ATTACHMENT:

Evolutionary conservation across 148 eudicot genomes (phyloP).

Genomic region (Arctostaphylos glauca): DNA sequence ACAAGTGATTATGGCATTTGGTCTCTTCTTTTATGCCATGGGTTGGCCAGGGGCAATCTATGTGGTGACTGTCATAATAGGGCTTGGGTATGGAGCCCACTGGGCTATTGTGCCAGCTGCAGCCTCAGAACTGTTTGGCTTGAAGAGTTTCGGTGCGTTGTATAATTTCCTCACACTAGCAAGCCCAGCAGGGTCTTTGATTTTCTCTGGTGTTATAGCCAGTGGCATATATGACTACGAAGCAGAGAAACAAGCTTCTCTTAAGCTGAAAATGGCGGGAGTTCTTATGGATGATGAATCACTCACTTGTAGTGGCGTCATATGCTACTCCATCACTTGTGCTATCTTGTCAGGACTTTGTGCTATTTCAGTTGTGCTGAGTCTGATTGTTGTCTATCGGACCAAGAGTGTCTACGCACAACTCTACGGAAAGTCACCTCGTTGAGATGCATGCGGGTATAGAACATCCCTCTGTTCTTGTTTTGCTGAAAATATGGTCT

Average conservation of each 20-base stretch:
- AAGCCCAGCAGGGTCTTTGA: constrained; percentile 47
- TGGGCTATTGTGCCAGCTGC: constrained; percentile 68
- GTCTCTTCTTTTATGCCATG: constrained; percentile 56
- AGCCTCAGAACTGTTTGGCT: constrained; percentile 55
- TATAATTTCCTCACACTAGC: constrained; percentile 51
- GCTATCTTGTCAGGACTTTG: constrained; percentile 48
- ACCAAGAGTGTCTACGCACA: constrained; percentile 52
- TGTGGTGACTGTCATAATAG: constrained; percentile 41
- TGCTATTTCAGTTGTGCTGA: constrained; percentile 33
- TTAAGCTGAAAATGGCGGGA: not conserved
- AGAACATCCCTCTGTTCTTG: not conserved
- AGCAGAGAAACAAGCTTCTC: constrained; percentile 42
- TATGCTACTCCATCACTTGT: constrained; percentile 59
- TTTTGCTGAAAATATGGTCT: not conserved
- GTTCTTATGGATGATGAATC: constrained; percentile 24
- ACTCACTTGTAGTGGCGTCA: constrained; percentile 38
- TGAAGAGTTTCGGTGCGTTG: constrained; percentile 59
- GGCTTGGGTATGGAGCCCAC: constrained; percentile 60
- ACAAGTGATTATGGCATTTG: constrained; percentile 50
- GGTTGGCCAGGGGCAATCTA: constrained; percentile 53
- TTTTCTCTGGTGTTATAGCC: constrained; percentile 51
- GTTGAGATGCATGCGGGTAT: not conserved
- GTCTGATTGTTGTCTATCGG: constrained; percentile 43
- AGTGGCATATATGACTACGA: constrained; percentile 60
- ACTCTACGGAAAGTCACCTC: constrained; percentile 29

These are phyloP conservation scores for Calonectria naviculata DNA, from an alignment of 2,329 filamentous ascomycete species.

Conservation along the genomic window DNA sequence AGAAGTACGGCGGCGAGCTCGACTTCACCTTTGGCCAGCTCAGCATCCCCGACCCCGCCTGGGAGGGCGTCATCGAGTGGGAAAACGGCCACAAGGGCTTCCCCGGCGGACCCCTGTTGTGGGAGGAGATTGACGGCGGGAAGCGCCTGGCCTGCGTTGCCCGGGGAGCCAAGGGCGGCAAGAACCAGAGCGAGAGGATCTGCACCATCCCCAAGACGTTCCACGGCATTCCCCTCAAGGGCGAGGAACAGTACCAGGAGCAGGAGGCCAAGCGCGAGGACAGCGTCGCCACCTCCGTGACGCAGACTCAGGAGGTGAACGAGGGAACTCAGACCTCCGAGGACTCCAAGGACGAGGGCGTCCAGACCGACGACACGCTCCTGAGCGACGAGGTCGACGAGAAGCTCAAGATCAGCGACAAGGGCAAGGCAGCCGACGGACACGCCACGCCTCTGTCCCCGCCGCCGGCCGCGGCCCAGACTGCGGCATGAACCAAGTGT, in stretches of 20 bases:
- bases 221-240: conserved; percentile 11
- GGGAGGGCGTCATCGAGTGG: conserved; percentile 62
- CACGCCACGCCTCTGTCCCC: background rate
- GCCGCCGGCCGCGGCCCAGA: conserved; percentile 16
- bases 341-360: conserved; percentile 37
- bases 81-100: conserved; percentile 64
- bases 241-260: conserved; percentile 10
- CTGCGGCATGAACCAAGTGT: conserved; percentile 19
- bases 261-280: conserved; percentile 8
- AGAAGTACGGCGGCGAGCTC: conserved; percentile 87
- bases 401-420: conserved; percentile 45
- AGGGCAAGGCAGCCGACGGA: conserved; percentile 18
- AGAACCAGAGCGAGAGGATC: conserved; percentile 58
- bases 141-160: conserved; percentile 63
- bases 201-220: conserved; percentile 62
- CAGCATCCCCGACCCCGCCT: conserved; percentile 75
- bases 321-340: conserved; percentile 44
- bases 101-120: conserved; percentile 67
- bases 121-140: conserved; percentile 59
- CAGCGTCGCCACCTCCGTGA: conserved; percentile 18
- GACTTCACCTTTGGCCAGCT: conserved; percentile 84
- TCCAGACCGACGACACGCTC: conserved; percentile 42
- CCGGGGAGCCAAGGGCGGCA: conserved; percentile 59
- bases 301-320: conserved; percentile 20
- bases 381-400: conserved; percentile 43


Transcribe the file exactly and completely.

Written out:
Evolutionary conservation across 148 eudicot genomes (phyloP).

Genomic region (Arctostaphylos glauca): DNA sequence ACAAGTGATTATGGCATTTGGTCTCTTCTTTTATGCCATGGGTTGGCCAGGGGCAATCTATGTGGTGACTGTCATAATAGGGCTTGGGTATGGAGCCCACTGGGCTATTGTGCCAGCTGCAGCCTCAGAACTGTTTGGCTTGAAGAGTTTCGGTGCGTTGTATAATTTCCTCACACTAGCAAGCCCAGCAGGGTCTTTGATTTTCTCTGGTGTTATAGCCAGTGGCATATATGACTACGAAGCAGAGAAACAAGCTTCTCTTAAGCTGAAAATGGCGGGAGTTCTTATGGATGATGAATCACTCACTTGTAGTGGCGTCATATGCTACTCCATCACTTGTGCTATCTTGTCAGGACTTTGTGCTATTTCAGTTGTGCTGAGTCTGATTGTTGTCTATCGGACCAAGAGTGTCTACGCACAACTCTACGGAAAGTCACCTCGTTGAGATGCATGCGGGTATAGAACATCCCTCTGTTCTTGTTTTGCTGAAAATATGGTCT

Average conservation of each 20-base stretch:
- AAGCCCAGCAGGGTCTTTGA: constrained; percentile 47
- TGGGCTATTGTGCCAGCTGC: constrained; percentile 68
- GTCTCTTCTTTTATGCCATG: constrained; percentile 56
- AGCCTCAGAACTGTTTGGCT: constrained; percentile 55
- TATAATTTCCTCACACTAGC: constrained; percentile 51
- GCTATCTTGTCAGGACTTTG: constrained; percentile 48
- ACCAAGAGTGTCTACGCACA: constrained; percentile 52
- TGTGGTGACTGTCATAATAG: constrained; percentile 41
- TGCTATTTCAGTTGTGCTGA: constrained; percentile 33
- TTAAGCTGAAAATGGCGGGA: not conserved
- AGAACATCCCTCTGTTCTTG: not conserved
- AGCAGAGAAACAAGCTTCTC: constrained; percentile 42
- TATGCTACTCCATCACTTGT: constrained; percentile 59
- TTTTGCTGAAAATATGGTCT: not conserved
- GTTCTTATGGATGATGAATC: constrained; percentile 24
- ACTCACTTGTAGTGGCGTCA: constrained; percentile 38
- TGAAGAGTTTCGGTGCGTTG: constrained; percentile 59
- GGCTTGGGTATGGAGCCCAC: constrained; percentile 60
- ACAAGTGATTATGGCATTTG: constrained; percentile 50
- GGTTGGCCAGGGGCAATCTA: constrained; percentile 53
- TTTTCTCTGGTGTTATAGCC: constrained; percentile 51
- GTTGAGATGCATGCGGGTAT: not conserved
- GTCTGATTGTTGTCTATCGG: constrained; percentile 43
- AGTGGCATATATGACTACGA: constrained; percentile 60
- ACTCTACGGAAAGTCACCTC: constrained; percentile 29

These are phyloP conservation scores for Calonectria naviculata DNA, from an alignment of 2,329 filamentous ascomycete species.

Conservation along the genomic window DNA sequence AGAAGTACGGCGGCGAGCTCGACTTCACCTTTGGCCAGCTCAGCATCCCCGACCCCGCCTGGGAGGGCGTCATCGAGTGGGAAAACGGCCACAAGGGCTTCCCCGGCGGACCCCTGTTGTGGGAGGAGATTGACGGCGGGAAGCGCCTGGCCTGCGTTGCCCGGGGAGCCAAGGGCGGCAAGAACCAGAGCGAGAGGATCTGCACCATCCCCAAGACGTTCCACGGCATTCCCCTCAAGGGCGAGGAACAGTACCAGGAGCAGGAGGCCAAGCGCGAGGACAGCGTCGCCACCTCCGTGACGCAGACTCAGGAGGTGAACGAGGGAACTCAGACCTCCGAGGACTCCAAGGACGAGGGCGTCCAGACCGACGACACGCTCCTGAGCGACGAGGTCGACGAGAAGCTCAAGATCAGCGACAAGGGCAAGGCAGCCGACGGACACGCCACGCCTCTGTCCCCGCCGCCGGCCGCGGCCCAGACTGCGGCATGAACCAAGTGT, in stretches of 20 bases:
- bases 221-240: conserved; percentile 11
- GGGAGGGCGTCATCGAGTGG: conserved; percentile 62
- CACGCCACGCCTCTGTCCCC: background rate
- GCCGCCGGCCGCGGCCCAGA: conserved; percentile 16
- bases 341-360: conserved; percentile 37
- bases 81-100: conserved; percentile 64
- bases 241-260: conserved; percentile 10
- CTGCGGCATGAACCAAGTGT: conserved; percentile 19
- bases 261-280: conserved; percentile 8
- AGAAGTACGGCGGCGAGCTC: conserved; percentile 87
- bases 401-420: conserved; percentile 45
- AGGGCAAGGCAGCCGACGGA: conserved; percentile 18
- AGAACCAGAGCGAGAGGATC: conserved; percentile 58
- bases 141-160: conserved; percentile 63
- bases 201-220: conserved; percentile 62
- CAGCATCCCCGACCCCGCCT: conserved; percentile 75
- bases 321-340: conserved; percentile 44
- bases 101-120: conserved; percentile 67
- bases 121-140: conserved; percentile 59
- CAGCGTCGCCACCTCCGTGA: conserved; percentile 18
- GACTTCACCTTTGGCCAGCT: conserved; percentile 84
- TCCAGACCGACGACACGCTC: conserved; percentile 42
- CCGGGGAGCCAAGGGCGGCA: conserved; percentile 59
- bases 301-320: conserved; percentile 20
- bases 381-400: conserved; percentile 43